HOUSTON (Reuters) - BP Plc’s 475,000 barrel per day (bpd) refinery in Texas City, Texas, lost power at about 10:55 p.m. local time Monday (0355 GMT Tuesday), frightening local residents who were ordered inside to avoid breathing smoke from the refinery’s flares.
“There was like a lightning flash back where the plants are,” said Jennifer Reynolds, who lives about 2 miles from the BP refinery. “The sky lit up from the flares. My lungs are burning. It smells awful.”
A BP spokesman said no injuries had been reported due to the power outage, which also knocked out electricity at BP’s adjoining chemical plant. The cause of the outage was unknown.
BP “immediately called the city and declared a level 3 emergency,” said BP spokesman Michael Marr in a statement. “The city declared a shelter-in-place for its residents.”
The Galveston County Daily News reported on its website that the Dow Chemical Co plant in Texas City was also suffering electrical power problems early Tuesday.
Flares are used to burn of hydrocarbons that can’t be processed normally in a refinery’s production units. Burning off the material in the flares prevents potentially deadly explosions. When in use, the flares can be very loud and produce heavy black smoke.
Another resident posted on his website hearing what sounded like persistent rumbling from the direction of the refinery after receiving an automated message from Texas City’s Emergency Management Office warning residents to remain indoors with their air conditioners off.
BP’s Texas City refinery, the nation’s third largest, reported electrical power upsets in March and April prior to Monday night’s power failure.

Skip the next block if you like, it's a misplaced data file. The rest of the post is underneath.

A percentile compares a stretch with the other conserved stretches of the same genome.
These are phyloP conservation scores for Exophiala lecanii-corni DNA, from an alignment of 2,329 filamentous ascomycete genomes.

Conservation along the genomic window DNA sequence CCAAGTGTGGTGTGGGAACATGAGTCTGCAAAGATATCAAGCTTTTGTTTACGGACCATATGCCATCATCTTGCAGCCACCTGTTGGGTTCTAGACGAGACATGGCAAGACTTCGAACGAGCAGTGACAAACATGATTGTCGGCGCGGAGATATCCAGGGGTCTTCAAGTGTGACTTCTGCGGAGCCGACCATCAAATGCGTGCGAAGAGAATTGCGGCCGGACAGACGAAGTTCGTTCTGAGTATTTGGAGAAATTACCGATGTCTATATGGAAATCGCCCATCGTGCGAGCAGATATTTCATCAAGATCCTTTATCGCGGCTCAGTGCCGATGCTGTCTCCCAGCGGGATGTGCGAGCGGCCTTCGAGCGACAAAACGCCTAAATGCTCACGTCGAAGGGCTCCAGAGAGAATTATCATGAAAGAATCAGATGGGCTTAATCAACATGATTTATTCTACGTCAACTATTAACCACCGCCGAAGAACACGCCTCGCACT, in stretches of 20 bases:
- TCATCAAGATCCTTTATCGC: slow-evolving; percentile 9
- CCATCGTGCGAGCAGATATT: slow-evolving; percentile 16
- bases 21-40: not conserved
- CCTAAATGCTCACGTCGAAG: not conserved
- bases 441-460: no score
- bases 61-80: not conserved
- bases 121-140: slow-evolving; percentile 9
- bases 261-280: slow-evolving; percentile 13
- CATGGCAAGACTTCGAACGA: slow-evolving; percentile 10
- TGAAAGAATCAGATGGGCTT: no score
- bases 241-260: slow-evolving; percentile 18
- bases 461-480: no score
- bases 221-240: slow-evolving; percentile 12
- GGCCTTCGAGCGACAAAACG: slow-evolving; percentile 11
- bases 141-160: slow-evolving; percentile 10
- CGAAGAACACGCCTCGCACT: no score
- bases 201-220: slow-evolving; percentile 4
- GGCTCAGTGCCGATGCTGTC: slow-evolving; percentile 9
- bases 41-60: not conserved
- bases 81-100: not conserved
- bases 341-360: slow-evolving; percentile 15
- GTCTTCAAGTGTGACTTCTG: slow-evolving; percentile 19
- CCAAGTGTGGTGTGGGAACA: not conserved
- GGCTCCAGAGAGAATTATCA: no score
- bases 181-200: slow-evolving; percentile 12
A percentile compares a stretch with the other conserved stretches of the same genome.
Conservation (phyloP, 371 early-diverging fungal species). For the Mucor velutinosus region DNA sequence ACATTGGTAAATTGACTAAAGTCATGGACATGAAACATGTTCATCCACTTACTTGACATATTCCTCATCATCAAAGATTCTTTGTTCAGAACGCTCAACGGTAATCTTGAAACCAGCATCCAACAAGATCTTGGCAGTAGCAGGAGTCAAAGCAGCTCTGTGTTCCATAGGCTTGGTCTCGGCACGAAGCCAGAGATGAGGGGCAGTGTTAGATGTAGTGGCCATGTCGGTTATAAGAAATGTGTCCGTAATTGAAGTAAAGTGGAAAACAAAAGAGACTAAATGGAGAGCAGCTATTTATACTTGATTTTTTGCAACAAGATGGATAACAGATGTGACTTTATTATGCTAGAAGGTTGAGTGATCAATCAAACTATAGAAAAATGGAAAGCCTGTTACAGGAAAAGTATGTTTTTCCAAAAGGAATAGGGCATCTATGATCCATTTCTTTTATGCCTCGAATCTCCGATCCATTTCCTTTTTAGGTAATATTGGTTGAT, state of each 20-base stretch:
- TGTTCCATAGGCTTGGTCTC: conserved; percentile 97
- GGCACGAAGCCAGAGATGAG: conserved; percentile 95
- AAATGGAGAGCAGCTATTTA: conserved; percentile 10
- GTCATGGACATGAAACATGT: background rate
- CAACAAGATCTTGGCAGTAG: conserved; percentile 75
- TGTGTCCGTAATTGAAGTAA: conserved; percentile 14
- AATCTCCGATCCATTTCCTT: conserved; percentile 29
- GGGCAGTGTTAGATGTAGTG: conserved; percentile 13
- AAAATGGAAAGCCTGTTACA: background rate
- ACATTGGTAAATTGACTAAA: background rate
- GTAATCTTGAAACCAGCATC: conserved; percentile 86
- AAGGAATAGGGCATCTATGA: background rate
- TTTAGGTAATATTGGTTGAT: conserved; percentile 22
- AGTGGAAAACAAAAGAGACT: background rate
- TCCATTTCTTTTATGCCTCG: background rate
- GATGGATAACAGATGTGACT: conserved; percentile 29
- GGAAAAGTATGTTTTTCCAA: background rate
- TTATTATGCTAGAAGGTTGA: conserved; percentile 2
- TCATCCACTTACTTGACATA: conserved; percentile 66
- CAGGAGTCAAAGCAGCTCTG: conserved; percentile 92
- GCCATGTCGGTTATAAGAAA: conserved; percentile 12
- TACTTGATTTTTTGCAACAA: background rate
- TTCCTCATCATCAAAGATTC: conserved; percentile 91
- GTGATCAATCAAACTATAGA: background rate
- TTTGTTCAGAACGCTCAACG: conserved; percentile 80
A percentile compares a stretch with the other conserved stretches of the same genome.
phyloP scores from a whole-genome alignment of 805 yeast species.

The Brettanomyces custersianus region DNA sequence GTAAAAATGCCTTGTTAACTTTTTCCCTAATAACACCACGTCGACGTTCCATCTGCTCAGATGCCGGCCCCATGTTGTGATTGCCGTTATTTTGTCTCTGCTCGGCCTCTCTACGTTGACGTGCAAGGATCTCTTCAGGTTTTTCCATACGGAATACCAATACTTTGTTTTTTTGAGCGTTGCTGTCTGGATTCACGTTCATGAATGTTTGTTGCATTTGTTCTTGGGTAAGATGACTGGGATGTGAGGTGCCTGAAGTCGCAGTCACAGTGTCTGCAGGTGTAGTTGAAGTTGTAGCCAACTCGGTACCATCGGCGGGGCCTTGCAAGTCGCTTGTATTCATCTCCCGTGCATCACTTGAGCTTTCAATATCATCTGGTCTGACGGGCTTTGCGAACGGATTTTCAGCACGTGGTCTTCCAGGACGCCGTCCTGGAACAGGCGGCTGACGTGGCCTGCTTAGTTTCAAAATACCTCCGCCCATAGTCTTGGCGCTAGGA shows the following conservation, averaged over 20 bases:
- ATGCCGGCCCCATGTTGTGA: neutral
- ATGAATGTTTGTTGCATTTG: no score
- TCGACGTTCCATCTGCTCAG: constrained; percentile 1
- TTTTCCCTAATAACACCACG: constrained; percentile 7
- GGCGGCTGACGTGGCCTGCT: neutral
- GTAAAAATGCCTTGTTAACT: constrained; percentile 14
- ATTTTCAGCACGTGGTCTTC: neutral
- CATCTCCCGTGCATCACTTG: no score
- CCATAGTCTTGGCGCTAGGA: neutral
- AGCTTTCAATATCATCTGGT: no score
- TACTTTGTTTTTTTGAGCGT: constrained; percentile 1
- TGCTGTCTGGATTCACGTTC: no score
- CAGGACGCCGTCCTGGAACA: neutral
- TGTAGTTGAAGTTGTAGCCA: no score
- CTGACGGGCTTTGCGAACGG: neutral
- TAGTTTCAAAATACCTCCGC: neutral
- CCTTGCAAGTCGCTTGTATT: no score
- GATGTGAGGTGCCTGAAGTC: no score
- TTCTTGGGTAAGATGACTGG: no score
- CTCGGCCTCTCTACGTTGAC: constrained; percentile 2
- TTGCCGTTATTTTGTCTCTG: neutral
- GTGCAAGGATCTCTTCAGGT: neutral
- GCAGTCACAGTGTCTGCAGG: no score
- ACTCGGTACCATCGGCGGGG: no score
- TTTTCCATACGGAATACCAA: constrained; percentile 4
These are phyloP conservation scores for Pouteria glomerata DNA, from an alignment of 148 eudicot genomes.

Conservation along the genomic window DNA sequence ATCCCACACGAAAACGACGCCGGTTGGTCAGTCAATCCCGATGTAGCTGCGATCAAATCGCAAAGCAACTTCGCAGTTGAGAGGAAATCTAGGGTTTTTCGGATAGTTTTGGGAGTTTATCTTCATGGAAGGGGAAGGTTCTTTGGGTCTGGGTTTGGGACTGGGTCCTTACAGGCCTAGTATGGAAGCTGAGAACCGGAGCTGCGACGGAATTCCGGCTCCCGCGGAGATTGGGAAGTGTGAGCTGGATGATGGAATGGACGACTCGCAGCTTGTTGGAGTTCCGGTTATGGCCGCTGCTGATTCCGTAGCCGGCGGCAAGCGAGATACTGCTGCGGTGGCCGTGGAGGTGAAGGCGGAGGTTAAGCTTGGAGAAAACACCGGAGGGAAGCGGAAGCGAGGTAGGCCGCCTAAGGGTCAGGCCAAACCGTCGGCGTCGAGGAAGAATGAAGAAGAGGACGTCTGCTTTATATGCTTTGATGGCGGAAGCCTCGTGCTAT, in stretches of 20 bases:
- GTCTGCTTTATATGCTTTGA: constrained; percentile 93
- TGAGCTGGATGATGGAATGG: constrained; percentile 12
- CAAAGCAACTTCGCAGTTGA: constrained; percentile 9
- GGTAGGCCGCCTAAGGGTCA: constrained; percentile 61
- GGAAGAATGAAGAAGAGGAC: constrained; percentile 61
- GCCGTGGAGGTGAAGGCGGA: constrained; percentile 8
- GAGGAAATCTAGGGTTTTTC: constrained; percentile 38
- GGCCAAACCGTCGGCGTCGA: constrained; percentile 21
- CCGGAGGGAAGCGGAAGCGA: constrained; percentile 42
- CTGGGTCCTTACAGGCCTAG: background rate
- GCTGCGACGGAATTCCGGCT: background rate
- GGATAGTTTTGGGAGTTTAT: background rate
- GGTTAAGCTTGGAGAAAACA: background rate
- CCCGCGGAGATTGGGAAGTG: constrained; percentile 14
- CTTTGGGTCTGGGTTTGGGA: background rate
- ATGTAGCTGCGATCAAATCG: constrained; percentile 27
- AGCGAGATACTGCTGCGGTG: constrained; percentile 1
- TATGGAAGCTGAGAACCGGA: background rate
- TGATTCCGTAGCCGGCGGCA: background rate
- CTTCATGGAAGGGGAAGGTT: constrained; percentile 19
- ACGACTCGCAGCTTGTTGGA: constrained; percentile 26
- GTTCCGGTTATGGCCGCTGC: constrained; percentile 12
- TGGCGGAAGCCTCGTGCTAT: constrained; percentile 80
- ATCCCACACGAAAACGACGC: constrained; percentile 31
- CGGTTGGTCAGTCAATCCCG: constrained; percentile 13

In February, BP said by the end of 2012 it would sell the refinery, which was the site of a deadly explosion in 2005 that killed 15 workers and injured 180 others.
The refinery faces continued scrutiny from the U.S. Occupational Safety and Health Administration to correct problems found after the 2005 explosion.
In August, BP paid a record $50.6 million fine to settle alleged safety violations found by OSHA.
That settlement came at the same time BP was under intense criticism for the 2010 Deepwater Horizon platform explosion which killed 11 workers and sent near 5 million barrels of crude oil into the Gulf of Mexico .
The London-based energy company is working resolve another $30.7 million in fines sought by the federal work safety agency for alleged safety violations at the refinery.
BP has promised to spend $500 million between 2010 and 2016 to improve safety at the refinery.
The Texas Attorney General has sued BP for pollution from the refinery during a 40-day release in April and May of 2010 that sent 500,000 pounds of pollutants into the air. The release is the subject of a $10-billion federal class-action lawsuit brought by refinery workers and Texas City residents.
Editing by Jason Neely